"Continuous Net Settlement can tremendously simplify the clearance and settlement process," says Jack Nelson, president of NSCC, "and make participants virtually insensitive to volume fluctuations. Although most major brokers use the system, only one bank is currently aboard."


Tools are there. According to Conrad Ahrens, president of DTC, "The 'DK' problem, where a bank or broker can't identify a transaction before settlement date, is in our opinion the most important single issue facing the industry today. While we can reduce the impact of volume through use of the depository system, the settlement process cannot start in time unless more participants use accelerated trade identification and communication facilities such as the Institutional Delivery System."

DTC, with the support of the brokerage community and many of the larger banks, has started a program to stimulate wider use of the ID system. While this has improved participation in the system, the results of the D&B study indicate disappointingly low usage among the largest trust departments. Only 42% of the banks surveyed reported using the system for any discretionary trades (initiated by the bank's own investment advisory group) and 40% for any directed trades (by outside money managers). Even within this group, however, the success rate was low: banks who did use the system were able to include on average only 25% of their discretionary trades and 20% of their directed trades.


Slow communications. Similarly, Figure 2 shows the low utilization of advanced communication media for trade settlement instructions.

Despite the fact that depositories and practically every large agent bank offer timesharing terminals with direct instruction capability, only 12% of the banks surveyed use this service. Computer-to-computer links, which require more sophistication on the part of the user, are employed by fewer than 8% of these institutions. Expensive, labor-intensive and relatively inefficient methods such as the mails, telephones, and facsimile transmission are used as the primary instruction method by more than three-quarters of these large institutions.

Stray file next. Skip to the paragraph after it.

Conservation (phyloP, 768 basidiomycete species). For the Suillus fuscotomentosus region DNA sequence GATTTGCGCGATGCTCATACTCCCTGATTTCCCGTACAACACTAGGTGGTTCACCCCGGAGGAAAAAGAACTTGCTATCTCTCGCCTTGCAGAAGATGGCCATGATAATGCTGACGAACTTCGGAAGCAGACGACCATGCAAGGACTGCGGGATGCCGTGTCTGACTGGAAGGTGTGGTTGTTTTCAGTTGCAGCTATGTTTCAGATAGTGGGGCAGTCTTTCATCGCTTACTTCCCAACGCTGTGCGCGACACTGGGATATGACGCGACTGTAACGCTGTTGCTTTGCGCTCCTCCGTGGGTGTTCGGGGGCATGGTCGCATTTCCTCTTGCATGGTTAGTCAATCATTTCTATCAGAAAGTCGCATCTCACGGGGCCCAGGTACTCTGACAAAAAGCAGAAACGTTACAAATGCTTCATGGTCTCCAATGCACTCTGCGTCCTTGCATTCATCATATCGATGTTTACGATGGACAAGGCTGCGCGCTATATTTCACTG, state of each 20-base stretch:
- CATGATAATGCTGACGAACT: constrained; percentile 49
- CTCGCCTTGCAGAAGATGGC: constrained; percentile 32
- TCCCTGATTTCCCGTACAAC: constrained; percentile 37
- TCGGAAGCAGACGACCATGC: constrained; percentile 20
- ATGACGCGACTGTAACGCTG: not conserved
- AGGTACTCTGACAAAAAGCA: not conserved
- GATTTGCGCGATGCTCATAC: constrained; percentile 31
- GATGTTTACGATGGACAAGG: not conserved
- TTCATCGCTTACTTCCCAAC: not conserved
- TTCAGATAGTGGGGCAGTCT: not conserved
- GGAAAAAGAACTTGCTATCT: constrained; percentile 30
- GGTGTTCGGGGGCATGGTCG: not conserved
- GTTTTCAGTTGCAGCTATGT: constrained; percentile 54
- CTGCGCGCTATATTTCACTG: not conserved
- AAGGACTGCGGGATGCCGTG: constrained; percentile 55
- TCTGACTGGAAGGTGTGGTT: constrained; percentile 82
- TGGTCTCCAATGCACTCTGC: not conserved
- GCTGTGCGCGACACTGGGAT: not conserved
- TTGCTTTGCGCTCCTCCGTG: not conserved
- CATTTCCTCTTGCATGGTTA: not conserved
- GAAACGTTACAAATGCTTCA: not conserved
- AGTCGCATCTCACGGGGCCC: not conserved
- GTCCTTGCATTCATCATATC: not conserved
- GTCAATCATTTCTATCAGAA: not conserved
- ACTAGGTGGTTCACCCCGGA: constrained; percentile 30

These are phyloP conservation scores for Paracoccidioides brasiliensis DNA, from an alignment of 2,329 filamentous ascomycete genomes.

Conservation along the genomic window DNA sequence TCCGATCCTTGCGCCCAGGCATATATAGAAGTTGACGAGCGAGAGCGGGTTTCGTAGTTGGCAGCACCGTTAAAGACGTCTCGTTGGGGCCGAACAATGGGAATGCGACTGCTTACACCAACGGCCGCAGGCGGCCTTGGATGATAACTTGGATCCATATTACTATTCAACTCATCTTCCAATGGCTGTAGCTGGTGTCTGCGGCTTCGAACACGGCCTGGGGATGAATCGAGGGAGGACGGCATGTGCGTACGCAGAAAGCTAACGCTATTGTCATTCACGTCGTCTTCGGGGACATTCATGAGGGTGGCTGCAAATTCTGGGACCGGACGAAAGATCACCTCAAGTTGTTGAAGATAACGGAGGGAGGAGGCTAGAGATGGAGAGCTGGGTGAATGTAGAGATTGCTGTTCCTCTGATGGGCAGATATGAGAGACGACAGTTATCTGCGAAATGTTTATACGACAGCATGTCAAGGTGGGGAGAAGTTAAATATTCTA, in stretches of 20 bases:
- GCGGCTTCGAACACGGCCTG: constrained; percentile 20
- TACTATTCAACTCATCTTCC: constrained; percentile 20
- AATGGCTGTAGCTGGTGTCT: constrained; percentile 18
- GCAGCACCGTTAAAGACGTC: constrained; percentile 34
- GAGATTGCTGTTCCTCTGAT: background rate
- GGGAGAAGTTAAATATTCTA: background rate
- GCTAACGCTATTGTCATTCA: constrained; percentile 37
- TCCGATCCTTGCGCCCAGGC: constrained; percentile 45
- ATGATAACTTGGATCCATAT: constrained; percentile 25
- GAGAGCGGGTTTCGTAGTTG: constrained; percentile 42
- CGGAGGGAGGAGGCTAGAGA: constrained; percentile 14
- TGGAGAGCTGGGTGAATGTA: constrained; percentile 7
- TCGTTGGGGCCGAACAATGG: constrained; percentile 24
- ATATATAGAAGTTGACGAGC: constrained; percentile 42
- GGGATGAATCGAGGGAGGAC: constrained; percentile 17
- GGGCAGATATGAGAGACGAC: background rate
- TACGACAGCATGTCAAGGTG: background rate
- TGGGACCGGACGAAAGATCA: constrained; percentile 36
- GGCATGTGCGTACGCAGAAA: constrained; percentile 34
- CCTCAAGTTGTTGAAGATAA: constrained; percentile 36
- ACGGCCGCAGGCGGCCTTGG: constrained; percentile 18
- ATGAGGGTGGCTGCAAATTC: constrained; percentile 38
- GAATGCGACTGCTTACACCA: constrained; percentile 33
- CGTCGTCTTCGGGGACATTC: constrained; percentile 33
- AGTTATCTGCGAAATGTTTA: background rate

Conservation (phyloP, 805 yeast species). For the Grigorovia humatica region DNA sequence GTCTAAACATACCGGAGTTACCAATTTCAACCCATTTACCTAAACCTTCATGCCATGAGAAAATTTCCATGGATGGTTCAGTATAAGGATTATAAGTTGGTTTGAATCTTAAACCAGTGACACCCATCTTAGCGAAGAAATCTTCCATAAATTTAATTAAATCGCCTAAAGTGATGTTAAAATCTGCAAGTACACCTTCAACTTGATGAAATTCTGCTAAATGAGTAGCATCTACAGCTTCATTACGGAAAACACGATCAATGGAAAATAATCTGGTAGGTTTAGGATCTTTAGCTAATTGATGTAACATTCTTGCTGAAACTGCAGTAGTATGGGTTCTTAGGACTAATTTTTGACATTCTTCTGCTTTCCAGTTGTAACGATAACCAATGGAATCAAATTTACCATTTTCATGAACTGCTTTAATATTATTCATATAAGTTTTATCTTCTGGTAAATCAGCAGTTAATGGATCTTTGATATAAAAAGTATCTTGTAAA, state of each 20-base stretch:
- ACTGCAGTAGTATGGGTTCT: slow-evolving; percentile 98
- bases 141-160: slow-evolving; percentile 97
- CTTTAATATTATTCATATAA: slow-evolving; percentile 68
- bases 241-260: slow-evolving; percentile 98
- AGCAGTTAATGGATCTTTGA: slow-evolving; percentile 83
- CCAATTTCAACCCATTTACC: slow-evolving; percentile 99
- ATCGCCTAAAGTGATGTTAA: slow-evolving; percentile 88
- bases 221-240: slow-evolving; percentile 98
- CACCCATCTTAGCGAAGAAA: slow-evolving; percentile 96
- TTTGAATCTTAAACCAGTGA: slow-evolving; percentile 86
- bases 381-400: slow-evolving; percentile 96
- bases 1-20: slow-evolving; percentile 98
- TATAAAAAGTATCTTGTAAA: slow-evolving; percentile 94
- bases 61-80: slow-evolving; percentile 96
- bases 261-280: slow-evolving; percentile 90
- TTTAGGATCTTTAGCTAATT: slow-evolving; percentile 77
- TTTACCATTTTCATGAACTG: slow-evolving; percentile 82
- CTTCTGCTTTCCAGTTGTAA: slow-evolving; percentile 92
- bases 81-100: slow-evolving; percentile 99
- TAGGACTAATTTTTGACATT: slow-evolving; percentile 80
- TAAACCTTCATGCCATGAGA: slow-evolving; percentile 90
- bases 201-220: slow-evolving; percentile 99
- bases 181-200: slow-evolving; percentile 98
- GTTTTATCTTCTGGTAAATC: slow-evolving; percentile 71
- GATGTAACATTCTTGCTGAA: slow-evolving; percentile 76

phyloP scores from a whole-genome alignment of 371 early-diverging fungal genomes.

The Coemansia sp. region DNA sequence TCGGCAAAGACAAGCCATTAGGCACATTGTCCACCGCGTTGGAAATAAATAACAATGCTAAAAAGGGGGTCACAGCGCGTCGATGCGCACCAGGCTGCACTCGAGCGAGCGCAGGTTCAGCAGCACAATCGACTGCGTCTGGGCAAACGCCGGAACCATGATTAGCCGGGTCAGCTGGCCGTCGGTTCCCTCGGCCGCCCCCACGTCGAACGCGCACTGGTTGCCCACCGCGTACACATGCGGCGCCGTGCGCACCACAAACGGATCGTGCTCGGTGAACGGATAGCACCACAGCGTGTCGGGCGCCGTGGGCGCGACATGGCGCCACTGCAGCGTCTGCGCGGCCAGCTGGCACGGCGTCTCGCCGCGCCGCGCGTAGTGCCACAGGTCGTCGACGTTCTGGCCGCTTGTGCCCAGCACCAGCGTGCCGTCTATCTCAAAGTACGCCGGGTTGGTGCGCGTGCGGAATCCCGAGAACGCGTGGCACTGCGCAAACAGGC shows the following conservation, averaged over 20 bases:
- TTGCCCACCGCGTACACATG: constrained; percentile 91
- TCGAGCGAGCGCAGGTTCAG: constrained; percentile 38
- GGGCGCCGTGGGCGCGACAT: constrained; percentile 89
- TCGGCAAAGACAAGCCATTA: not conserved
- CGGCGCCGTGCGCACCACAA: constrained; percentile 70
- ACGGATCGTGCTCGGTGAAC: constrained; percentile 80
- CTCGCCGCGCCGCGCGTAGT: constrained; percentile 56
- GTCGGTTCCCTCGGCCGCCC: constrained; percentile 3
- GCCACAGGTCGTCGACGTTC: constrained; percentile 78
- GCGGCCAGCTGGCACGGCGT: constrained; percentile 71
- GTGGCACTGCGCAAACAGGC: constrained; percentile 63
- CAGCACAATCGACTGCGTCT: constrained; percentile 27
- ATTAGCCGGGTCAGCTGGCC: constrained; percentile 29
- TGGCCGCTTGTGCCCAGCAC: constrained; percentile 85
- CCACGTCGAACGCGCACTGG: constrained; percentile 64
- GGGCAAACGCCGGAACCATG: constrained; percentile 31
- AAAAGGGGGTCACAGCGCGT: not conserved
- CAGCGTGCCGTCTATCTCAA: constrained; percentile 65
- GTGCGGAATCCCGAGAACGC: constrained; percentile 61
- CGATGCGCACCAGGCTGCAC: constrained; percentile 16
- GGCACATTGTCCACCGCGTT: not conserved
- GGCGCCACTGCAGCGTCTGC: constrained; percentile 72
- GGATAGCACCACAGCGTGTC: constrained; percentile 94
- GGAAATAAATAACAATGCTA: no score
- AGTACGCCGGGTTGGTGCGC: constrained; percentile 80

One automated approach which may represent the next generation in trade instruction processing is based on an interface between a regional bank's trust accounting system and its agent bank's trade settlement system. Morgan Guaranty has developed such an interface over the past two years in concert with SEI Corp.

"Our correspondents are able to create a transaction in their accounting system and forward an instruction into our settlement system with the same terminal entry," says Peter D. S. Dale, senior vice president at Morgan. "This linkage not only reduces their operations workload, it improves quality and accelerates turnaround time."


Certificates are fossils. In any discussion of securities processing, however, one key handicap remains glaringly evident. The entire system remains based on an incredibly cumbersome anachronism, the securities certificate. Many calls have been made for its elimination, yet it defiantly endures.

Eliminating the millions of certificates scattered around the country would be a gargantuan task, but at long last, the timing may now be right.

"With the massive concentration of certificates in DTC, we have an opportunity to follow the example of the mutual funds and abolish the certificate at a stroke," says Walter

H. Cushman, senior vice president at Bank of New York and chairman of the ABA's Securities Processing Committee. "The actual proof of ownership resides on the books of the transfer agent, so a simple confirmation of title should be sufficient for most transactions."

All of these tasks represent formidable challenges in bank securities operations. The key to meeting the challenge lies not in computer hardware or software, but in an appreciation of the complex interrelationships in the securities industry. At a certain level, each participant may be considered a customer of the other.